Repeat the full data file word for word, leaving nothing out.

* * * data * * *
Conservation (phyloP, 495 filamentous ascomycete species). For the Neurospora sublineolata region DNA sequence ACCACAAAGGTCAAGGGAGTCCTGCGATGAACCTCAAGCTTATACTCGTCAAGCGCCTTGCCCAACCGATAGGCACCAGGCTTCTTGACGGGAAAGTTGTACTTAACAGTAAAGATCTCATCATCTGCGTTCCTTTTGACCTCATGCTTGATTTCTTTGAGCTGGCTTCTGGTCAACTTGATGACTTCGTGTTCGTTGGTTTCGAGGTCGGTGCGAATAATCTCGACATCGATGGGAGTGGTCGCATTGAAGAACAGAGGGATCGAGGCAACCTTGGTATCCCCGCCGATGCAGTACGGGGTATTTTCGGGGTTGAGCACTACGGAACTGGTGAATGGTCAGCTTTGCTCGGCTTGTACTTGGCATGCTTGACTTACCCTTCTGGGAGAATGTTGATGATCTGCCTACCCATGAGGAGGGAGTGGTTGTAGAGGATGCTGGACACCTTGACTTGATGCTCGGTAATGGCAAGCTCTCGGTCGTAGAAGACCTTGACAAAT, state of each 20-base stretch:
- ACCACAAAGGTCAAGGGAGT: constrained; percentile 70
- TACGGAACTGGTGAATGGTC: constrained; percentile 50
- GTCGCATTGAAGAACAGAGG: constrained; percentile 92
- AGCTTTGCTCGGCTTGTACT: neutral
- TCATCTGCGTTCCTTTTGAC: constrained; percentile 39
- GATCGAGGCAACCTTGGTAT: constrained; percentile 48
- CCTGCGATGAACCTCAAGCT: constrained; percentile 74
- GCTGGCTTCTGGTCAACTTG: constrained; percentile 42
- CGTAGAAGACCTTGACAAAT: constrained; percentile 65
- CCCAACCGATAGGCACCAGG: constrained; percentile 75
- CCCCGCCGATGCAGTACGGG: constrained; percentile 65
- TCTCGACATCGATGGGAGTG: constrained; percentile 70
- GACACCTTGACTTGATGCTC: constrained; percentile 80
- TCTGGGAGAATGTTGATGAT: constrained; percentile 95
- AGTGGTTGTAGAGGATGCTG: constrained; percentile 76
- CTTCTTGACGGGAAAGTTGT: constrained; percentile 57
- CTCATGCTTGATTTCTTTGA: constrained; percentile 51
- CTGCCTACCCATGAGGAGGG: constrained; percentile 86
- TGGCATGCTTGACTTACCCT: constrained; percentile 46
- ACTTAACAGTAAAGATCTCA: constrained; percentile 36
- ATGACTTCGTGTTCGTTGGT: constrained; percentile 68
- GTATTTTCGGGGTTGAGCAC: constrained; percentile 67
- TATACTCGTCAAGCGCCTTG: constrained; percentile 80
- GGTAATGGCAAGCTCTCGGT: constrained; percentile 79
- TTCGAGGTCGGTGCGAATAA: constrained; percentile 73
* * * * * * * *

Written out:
Conservation (phyloP, 495 filamentous ascomycete species). For the Neurospora sublineolata region DNA sequence ACCACAAAGGTCAAGGGAGTCCTGCGATGAACCTCAAGCTTATACTCGTCAAGCGCCTTGCCCAACCGATAGGCACCAGGCTTCTTGACGGGAAAGTTGTACTTAACAGTAAAGATCTCATCATCTGCGTTCCTTTTGACCTCATGCTTGATTTCTTTGAGCTGGCTTCTGGTCAACTTGATGACTTCGTGTTCGTTGGTTTCGAGGTCGGTGCGAATAATCTCGACATCGATGGGAGTGGTCGCATTGAAGAACAGAGGGATCGAGGCAACCTTGGTATCCCCGCCGATGCAGTACGGGGTATTTTCGGGGTTGAGCACTACGGAACTGGTGAATGGTCAGCTTTGCTCGGCTTGTACTTGGCATGCTTGACTTACCCTTCTGGGAGAATGTTGATGATCTGCCTACCCATGAGGAGGGAGTGGTTGTAGAGGATGCTGGACACCTTGACTTGATGCTCGGTAATGGCAAGCTCTCGGTCGTAGAAGACCTTGACAAAT, state of each 20-base stretch:
- ACCACAAAGGTCAAGGGAGT: constrained; percentile 70
- TACGGAACTGGTGAATGGTC: constrained; percentile 50
- GTCGCATTGAAGAACAGAGG: constrained; percentile 92
- AGCTTTGCTCGGCTTGTACT: neutral
- TCATCTGCGTTCCTTTTGAC: constrained; percentile 39
- GATCGAGGCAACCTTGGTAT: constrained; percentile 48
- CCTGCGATGAACCTCAAGCT: constrained; percentile 74
- GCTGGCTTCTGGTCAACTTG: constrained; percentile 42
- CGTAGAAGACCTTGACAAAT: constrained; percentile 65
- CCCAACCGATAGGCACCAGG: constrained; percentile 75
- CCCCGCCGATGCAGTACGGG: constrained; percentile 65
- TCTCGACATCGATGGGAGTG: constrained; percentile 70
- GACACCTTGACTTGATGCTC: constrained; percentile 80
- TCTGGGAGAATGTTGATGAT: constrained; percentile 95
- AGTGGTTGTAGAGGATGCTG: constrained; percentile 76
- CTTCTTGACGGGAAAGTTGT: constrained; percentile 57
- CTCATGCTTGATTTCTTTGA: constrained; percentile 51
- CTGCCTACCCATGAGGAGGG: constrained; percentile 86
- TGGCATGCTTGACTTACCCT: constrained; percentile 46
- ACTTAACAGTAAAGATCTCA: constrained; percentile 36
- ATGACTTCGTGTTCGTTGGT: constrained; percentile 68
- GTATTTTCGGGGTTGAGCAC: constrained; percentile 67
- TATACTCGTCAAGCGCCTTG: constrained; percentile 80
- GGTAATGGCAAGCTCTCGGT: constrained; percentile 79
- TTCGAGGTCGGTGCGAATAA: constrained; percentile 73